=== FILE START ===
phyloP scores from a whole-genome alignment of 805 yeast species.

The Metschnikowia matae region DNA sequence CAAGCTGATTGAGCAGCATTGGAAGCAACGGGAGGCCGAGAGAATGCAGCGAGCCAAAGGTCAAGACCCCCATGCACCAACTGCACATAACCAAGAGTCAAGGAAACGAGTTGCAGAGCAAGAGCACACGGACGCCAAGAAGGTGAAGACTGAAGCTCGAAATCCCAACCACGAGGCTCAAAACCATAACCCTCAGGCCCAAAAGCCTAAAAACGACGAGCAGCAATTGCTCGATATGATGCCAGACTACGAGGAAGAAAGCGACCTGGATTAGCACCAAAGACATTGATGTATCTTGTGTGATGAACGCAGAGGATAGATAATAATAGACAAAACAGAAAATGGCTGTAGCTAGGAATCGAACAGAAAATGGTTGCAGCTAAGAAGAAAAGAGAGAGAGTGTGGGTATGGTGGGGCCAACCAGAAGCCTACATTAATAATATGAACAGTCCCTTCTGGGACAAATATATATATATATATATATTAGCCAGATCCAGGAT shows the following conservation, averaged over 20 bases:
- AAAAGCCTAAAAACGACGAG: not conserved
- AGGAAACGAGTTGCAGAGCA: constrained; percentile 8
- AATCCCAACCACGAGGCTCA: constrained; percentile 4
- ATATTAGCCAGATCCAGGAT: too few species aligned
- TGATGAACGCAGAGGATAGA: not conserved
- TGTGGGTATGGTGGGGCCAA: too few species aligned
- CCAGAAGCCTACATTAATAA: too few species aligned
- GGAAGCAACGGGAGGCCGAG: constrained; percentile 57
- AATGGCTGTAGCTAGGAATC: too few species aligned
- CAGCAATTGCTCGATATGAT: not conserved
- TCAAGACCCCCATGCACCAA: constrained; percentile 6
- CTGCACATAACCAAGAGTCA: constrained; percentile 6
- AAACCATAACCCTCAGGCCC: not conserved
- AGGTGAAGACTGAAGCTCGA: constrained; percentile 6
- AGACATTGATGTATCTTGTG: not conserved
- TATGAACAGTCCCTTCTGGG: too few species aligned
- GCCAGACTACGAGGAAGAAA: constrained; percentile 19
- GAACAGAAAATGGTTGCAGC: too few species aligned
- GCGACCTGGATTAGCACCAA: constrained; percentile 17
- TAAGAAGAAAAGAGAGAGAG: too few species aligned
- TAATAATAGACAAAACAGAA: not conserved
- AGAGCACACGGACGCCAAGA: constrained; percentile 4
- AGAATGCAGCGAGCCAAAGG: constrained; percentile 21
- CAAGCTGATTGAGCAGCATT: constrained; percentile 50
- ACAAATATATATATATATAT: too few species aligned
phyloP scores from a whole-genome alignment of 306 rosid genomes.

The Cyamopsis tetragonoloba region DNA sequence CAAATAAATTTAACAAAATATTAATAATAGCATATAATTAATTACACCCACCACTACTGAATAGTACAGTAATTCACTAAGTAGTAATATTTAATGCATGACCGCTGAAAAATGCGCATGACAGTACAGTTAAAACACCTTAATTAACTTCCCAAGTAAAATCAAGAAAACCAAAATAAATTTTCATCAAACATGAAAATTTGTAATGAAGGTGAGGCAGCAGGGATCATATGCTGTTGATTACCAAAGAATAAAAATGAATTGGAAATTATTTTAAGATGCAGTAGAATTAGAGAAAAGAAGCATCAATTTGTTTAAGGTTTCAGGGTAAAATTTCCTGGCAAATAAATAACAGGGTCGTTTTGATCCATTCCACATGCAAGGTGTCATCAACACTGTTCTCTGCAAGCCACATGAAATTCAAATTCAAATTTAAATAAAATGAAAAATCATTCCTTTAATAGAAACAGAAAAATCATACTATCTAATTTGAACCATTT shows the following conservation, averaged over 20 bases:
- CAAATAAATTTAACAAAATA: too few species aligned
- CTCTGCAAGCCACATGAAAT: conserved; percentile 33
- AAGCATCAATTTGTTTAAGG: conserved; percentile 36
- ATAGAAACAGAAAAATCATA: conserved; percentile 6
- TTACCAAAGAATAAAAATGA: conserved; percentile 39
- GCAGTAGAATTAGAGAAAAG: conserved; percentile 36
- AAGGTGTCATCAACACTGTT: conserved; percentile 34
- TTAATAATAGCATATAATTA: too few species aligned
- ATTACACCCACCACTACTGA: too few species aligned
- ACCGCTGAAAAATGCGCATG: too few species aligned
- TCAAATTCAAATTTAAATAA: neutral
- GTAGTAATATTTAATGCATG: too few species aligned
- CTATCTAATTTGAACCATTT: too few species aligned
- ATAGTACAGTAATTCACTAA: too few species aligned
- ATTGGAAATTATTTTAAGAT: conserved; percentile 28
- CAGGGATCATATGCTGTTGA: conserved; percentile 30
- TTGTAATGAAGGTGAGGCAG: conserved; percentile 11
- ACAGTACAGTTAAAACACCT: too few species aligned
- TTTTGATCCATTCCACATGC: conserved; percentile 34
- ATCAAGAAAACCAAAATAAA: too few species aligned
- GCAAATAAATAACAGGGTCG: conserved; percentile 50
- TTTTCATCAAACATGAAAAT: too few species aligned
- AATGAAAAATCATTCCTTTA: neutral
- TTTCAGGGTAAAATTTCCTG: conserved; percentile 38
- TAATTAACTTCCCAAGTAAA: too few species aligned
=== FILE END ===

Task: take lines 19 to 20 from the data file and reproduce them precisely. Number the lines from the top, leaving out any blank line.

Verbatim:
- GCCAGACTACGAGGAAGAAA: constrained; percentile 19
- GAACAGAAAATGGTTGCAGC: too few species aligned